The official thrift/discount store bragging thread - Part II (Return to the Thunderdome)

Discussion in 'Classic Menswear' started by SpooPoker, May 18, 2015.

  1. TheNeedMachine

    TheNeedMachine Senior member

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    I picked this one up earlier this year...might be the one you're thinking of:

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  2. 330CK

    330CK Affiliate Vendor

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    It takes skill to sew a shirt with a machine as well. It also takes a good quality machine, capable of producing a consistent, very fine stitch.

    Your justification of a high priced garment lies in the realm of the artisan--you don't mind paying extra if it was made by the hands of an artisan. But your preference doesn't devalue a shirt made with a machine. There are other important factors to consider, too, like: collar quality, fabric quality, cut, and quality control in the factory.

    A hand made shirt is a dandy thing, but impractical for anyone other than an enthusiast or a billionaire. For someone making good money that needs more than a handful of shirts in rotation, buying a shirt--at retail--with a hand-attached collar isn't the smartest choice. (Present company obviously excluded, because we're in th enthusiast category, and also kop these at about $5/each.)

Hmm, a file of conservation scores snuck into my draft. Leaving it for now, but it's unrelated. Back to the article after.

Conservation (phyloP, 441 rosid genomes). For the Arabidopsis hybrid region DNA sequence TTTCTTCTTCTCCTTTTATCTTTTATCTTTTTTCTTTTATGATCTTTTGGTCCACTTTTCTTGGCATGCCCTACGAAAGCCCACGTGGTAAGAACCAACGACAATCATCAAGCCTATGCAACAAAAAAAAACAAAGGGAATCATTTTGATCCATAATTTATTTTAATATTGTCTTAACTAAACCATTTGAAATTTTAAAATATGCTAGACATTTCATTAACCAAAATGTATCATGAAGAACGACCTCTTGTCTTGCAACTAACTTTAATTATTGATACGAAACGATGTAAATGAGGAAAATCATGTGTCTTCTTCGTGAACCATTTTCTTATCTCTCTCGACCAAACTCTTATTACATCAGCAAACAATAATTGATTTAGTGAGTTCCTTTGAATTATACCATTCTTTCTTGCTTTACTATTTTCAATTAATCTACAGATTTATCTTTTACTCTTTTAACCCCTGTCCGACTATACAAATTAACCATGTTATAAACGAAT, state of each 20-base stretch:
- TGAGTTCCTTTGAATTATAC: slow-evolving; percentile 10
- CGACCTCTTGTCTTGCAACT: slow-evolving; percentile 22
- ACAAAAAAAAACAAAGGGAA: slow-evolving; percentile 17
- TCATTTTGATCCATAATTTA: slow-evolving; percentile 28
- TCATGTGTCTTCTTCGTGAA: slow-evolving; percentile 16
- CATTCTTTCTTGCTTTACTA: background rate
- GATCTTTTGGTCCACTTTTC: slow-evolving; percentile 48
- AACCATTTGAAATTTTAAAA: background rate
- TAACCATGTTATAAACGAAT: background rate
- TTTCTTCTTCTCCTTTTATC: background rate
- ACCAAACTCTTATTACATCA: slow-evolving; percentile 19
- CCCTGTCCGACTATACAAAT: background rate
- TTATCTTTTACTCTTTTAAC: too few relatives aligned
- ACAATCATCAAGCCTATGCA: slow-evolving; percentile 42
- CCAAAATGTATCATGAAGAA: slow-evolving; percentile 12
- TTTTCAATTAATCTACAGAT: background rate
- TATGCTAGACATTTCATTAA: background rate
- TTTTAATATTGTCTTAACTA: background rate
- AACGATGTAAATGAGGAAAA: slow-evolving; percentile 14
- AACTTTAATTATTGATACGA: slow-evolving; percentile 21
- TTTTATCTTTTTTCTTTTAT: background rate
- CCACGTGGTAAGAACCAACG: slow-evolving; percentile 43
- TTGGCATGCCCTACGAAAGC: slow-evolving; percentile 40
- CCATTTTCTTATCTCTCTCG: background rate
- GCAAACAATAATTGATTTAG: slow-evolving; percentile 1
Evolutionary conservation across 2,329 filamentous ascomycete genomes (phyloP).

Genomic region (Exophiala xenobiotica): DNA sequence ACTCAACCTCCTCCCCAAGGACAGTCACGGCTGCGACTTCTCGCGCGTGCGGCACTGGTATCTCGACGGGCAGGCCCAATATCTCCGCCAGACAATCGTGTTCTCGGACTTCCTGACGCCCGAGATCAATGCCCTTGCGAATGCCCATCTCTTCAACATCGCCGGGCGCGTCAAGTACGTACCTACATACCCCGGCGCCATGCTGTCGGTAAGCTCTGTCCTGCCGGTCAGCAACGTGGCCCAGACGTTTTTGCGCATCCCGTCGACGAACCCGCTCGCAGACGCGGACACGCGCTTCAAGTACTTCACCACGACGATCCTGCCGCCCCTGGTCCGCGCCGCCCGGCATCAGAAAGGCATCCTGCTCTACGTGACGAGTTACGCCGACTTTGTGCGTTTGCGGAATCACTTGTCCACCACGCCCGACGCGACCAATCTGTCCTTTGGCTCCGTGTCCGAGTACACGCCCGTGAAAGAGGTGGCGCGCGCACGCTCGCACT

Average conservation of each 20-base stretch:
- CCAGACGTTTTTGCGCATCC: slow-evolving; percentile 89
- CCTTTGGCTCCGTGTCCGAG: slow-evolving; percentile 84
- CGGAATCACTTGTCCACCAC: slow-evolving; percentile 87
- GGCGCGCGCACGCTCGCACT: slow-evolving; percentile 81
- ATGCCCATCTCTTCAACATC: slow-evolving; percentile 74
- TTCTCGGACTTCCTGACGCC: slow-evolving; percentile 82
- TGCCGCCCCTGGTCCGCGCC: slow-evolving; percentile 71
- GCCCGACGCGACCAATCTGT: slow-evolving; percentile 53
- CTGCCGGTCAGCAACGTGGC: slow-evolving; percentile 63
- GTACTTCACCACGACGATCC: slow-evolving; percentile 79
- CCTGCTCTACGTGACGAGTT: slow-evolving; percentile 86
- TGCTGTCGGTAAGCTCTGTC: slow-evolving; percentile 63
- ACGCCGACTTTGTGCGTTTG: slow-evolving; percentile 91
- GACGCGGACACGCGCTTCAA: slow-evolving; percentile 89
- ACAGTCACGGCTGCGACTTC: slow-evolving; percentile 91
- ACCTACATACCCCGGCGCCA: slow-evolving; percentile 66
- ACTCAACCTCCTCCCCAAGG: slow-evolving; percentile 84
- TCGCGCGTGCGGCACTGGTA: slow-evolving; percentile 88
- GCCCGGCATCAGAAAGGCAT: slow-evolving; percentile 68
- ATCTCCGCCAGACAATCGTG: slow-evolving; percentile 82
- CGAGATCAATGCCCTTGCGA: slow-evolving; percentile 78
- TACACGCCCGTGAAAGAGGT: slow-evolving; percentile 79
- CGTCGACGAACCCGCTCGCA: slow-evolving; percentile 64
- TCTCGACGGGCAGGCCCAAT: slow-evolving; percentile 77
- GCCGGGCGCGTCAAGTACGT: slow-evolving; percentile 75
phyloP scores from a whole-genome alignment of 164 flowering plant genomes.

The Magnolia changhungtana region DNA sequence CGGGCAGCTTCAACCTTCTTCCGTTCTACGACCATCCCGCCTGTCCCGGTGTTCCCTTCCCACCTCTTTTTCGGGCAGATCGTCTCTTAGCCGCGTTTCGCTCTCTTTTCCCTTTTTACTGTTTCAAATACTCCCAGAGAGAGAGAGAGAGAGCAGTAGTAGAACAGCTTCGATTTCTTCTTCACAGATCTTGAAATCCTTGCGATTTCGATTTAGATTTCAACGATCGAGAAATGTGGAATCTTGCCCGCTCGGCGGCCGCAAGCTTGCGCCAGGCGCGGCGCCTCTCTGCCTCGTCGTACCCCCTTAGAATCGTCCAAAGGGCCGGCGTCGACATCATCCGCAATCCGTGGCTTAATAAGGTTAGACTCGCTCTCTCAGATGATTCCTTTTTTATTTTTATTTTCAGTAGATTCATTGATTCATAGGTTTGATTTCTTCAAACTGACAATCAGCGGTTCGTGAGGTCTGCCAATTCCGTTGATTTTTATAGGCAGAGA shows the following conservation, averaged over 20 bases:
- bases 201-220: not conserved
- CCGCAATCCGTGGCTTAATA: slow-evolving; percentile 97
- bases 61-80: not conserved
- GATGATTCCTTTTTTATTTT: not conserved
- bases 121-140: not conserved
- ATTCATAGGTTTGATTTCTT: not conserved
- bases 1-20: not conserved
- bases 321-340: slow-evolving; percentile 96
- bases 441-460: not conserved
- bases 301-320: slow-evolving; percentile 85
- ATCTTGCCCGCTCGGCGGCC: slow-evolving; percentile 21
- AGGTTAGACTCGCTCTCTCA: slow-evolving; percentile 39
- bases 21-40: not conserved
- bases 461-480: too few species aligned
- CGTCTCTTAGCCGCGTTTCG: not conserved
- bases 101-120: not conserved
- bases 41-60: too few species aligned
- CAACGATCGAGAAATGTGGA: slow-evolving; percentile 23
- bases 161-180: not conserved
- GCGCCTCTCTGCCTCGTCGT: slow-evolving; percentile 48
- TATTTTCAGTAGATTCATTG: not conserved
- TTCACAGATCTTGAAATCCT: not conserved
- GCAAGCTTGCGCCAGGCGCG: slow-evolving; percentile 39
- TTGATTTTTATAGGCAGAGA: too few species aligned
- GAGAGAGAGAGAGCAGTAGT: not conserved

Is this ironic--like complimenting a Wayans brother on his work in Scary Movie?

    If not, thank you. Still a work in progress.
     


  3. Jompso

    Jompso Senior member

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    if you really want a crash course, check out rawrdenim.com and they have a link/article for every denim noob question in the book. I do hope it's not the best denim dedicated website out there because some of their writers seem a little wet behind the ears so to speak, however the very basics they do cover and for the most part are correct.
     


  4. snackbandit

    snackbandit Senior member

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    Sheesh.. and I thought this linen one I picked up earlier this year was insane with a msrp of $845.00

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  5. TexJake